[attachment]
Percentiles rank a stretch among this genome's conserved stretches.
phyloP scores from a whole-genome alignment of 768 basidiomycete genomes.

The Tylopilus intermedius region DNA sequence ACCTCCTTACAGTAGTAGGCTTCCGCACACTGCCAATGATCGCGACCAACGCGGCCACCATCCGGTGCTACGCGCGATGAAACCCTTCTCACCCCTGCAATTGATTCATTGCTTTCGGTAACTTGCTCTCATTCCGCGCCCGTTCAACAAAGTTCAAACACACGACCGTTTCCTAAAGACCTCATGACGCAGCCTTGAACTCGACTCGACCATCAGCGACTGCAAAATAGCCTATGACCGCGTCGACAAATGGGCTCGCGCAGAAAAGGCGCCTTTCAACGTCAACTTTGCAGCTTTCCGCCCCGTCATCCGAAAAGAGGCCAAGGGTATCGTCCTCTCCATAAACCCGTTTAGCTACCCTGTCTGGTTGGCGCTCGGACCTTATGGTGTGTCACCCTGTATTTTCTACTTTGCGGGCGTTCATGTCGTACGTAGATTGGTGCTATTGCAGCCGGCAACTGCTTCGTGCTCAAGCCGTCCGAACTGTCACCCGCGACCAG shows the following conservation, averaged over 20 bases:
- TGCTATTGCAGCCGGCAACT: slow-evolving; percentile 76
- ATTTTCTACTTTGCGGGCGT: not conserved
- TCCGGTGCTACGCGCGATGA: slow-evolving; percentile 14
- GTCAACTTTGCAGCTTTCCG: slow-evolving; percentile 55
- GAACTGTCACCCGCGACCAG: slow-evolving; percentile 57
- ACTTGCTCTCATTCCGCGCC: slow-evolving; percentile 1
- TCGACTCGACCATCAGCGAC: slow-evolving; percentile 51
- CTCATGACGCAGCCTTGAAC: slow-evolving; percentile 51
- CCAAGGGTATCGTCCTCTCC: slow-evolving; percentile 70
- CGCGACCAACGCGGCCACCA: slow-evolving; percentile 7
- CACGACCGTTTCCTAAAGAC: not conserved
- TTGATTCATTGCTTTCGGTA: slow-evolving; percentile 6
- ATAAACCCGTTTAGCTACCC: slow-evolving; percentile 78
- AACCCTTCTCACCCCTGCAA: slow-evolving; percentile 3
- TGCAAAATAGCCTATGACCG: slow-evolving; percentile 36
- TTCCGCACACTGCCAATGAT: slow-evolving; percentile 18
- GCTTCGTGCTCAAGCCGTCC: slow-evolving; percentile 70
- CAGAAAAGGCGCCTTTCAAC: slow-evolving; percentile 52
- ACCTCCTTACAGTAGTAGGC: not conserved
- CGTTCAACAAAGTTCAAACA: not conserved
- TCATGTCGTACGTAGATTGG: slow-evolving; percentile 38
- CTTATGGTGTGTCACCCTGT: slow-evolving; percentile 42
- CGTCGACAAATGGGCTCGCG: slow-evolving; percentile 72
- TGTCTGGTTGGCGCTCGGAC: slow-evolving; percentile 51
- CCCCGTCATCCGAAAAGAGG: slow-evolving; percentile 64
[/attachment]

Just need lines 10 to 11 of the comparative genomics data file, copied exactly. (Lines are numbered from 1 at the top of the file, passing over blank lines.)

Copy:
- TCGACTCGACCATCAGCGAC: slow-evolving; percentile 51
- CTCATGACGCAGCCTTGAAC: slow-evolving; percentile 51